7) Has your involvement with The Murder Squad (a loose agglomeration of authors who tour the country giving lectures, readings and workshops together) proven beneficial to your career, and what do you enjoy most about being affiliated with such a diverse group of crime luminaries?

It means we don’t have to sit at home alone all the time. It gives us an excuse to get out and talk to the people who read our books. It doesn’t exactly address that enormous gap in communication between writer and reader, but it goes some way towards it. And the contact with readers is always enlightening and enjoyable. Readers are usually intelligent and witty creatures. They enjoy pinning you down. They keep you sharp.

8) Your latest offering is White Skin Man. The Meanest Flood, I’m told, represented a departure for you in terms of precision of imagery and using your location to complement events and the feelings of characters. Can we expect more of the same in this book, and if not, what can we expect?

No. It’s very different, and it’s published out of sequence. I wrote White Skin Man before The Meanest Flood, but my publishers thought it was time for another Sam Turner novel. This new book is actually a sequel to The Chinese Girl with Stone Lewis, so obviously place is very important because they’re set in Hull. Ultimately I want the crime novel to be able to accommodate whatever I want or need to do as a writer, and if my characters need to travel then the crime genre has to be big enough to allow for that.

9) Is the Stone Lewis series (about an ex-con of eleven years making good) ultimately about redemption?

I don’t know. I don’t know what it’s about yet. When I first started writing it I wanted to involve politics and social comment. I was involved in the Sam Turner series, and Sam was fairly old from the beginning, and he’s aging in real time. I wanted a central character who was young enough to be in touch with contemporary concerns. This one certainly goes into the realm of politics – it’s about racism – and Stone Lewis has allowed me to do that. Sam wouldn’t let me do that. He was too much of a literary private eye; he couldn’t relax enough to let things happen around him. When Stone comes out of prison, I see it as a birth, a rebirth. He’s a clean sheet. On the one hand I want people to believe my characters can evolve, but on the other hand I’m with Vladimir Nabokov when he says that none of his characters evolve, because they’re galley slaves. I want to have evolution and character, but they also have to be just enough of a cipher for me to say what I want to say.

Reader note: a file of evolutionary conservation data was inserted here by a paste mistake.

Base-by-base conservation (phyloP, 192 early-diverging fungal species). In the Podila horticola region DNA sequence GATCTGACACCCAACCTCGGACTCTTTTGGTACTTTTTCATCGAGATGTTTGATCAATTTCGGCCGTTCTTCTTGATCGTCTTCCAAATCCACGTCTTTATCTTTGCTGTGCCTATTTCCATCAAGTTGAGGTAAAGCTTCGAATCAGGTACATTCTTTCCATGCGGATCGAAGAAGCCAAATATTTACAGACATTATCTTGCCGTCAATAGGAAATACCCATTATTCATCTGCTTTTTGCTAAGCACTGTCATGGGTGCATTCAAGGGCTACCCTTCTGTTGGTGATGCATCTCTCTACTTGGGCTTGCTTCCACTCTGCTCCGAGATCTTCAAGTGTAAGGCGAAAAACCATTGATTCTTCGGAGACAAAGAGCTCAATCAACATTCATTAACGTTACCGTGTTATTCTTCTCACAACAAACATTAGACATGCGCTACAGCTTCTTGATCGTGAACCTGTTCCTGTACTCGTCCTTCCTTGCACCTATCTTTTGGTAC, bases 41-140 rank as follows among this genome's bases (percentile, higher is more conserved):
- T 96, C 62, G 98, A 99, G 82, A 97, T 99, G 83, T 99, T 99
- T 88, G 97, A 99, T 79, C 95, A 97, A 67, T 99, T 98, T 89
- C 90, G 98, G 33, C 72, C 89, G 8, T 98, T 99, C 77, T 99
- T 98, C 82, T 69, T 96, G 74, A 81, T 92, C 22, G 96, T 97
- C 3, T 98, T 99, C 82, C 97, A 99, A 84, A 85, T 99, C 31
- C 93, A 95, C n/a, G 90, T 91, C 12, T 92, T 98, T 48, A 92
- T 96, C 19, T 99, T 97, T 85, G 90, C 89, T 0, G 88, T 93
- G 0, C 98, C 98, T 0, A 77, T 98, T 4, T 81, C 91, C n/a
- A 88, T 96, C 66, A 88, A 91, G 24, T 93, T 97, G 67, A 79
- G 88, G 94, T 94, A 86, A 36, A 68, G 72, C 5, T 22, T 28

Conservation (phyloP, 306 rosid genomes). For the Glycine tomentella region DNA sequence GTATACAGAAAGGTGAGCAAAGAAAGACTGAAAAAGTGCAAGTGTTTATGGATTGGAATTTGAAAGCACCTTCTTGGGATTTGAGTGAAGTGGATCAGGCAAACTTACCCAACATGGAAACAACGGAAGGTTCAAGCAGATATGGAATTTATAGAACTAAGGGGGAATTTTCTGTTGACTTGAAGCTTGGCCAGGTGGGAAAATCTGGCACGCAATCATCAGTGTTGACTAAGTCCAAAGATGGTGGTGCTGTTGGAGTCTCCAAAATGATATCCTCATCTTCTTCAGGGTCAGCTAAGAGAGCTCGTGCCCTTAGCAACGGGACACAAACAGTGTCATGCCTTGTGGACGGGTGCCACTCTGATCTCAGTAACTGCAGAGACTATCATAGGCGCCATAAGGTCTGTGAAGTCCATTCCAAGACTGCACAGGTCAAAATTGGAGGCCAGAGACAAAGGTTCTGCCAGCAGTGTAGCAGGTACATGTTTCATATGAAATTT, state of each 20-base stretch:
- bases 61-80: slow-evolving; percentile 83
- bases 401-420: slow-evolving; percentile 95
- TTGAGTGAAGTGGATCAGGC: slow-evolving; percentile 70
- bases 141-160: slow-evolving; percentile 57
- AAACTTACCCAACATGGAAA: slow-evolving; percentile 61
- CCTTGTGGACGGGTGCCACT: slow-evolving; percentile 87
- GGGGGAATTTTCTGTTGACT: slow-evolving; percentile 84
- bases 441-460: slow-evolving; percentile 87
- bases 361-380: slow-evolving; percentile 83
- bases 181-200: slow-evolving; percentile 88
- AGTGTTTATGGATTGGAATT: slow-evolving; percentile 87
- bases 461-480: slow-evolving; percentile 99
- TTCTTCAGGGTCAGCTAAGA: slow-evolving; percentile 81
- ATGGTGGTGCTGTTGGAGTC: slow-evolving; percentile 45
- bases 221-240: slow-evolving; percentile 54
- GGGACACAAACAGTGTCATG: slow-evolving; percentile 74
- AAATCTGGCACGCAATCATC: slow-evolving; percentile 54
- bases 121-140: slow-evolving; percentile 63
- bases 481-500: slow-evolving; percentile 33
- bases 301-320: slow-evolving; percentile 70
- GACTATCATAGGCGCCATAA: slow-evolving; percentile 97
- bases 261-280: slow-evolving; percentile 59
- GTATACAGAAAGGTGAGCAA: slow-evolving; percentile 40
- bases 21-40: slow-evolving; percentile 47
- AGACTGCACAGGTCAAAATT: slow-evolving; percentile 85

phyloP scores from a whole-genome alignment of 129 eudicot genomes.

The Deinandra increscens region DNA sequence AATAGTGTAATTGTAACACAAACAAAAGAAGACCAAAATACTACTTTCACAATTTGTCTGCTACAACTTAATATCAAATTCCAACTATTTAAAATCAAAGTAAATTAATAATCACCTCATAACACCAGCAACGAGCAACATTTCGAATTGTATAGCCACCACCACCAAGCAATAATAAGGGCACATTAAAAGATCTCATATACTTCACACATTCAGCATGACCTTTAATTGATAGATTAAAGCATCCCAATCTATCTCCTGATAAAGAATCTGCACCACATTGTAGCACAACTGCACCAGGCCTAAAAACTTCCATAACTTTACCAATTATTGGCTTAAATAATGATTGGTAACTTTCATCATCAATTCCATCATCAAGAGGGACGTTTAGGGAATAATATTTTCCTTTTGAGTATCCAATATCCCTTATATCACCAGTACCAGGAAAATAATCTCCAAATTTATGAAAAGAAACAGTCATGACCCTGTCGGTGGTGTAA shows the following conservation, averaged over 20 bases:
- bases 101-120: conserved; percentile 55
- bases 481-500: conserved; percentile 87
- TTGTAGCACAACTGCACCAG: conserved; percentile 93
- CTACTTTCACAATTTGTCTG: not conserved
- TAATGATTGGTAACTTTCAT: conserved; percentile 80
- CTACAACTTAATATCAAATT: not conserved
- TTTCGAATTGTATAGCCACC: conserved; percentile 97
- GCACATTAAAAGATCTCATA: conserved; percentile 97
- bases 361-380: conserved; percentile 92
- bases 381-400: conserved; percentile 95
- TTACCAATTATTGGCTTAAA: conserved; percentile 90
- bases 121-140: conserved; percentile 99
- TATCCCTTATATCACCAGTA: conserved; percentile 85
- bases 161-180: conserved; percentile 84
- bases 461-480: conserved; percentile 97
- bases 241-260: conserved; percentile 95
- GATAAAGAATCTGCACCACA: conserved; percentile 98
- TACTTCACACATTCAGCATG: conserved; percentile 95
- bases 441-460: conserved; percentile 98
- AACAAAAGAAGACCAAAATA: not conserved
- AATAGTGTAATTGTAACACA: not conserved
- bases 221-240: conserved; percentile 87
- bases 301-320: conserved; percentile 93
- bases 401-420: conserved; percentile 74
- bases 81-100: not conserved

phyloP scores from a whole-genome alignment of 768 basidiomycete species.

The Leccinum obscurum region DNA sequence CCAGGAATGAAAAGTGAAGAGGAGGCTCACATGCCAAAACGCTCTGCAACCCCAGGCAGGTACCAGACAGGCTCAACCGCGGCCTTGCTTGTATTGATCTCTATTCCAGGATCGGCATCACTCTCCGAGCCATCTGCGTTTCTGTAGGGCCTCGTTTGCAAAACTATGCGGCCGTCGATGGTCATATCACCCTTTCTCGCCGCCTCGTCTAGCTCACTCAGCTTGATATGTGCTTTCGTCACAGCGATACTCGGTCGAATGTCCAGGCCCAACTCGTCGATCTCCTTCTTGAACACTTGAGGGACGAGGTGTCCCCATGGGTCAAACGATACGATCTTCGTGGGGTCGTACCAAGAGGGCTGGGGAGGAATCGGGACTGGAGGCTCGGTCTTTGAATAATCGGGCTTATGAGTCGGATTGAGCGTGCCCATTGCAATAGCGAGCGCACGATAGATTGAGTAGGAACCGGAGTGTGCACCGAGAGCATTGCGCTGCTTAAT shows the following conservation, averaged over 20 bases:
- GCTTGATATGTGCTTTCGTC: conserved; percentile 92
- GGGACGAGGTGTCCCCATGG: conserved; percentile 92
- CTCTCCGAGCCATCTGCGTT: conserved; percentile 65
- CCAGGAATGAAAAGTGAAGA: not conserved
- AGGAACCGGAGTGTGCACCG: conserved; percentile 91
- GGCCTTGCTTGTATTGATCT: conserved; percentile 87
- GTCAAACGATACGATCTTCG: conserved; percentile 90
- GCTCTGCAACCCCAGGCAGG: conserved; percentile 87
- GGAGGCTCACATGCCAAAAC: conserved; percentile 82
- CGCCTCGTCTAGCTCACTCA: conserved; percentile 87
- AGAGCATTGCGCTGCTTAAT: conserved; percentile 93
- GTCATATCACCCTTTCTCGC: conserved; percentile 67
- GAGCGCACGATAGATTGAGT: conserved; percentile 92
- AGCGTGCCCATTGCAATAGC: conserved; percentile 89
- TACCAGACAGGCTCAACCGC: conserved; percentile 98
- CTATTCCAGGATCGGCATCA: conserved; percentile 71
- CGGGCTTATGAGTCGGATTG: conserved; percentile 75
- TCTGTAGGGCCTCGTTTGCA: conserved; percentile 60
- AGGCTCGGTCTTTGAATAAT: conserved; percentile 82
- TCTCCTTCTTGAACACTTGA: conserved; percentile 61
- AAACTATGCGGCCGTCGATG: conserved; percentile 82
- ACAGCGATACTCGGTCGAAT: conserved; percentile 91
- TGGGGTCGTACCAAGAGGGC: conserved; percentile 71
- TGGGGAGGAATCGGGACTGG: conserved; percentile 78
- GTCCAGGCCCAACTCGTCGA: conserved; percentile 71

10) Finally, White Skin Man uses as its central theme the escalating racial tensions in this country, and this is obviously something that causes you concern. Is this something you encounter regularly, or did you have to seek it out for the purposes of research? Do you think the melting pot has itself melted?

Racism is an evil that has plagued us for centuries. It is part of a writer’s job to write about whatever ails us. Solving the problem of racism is too important a question to leave to politicians. They tell too many lies.

White Skin Man is available from My Bookshop.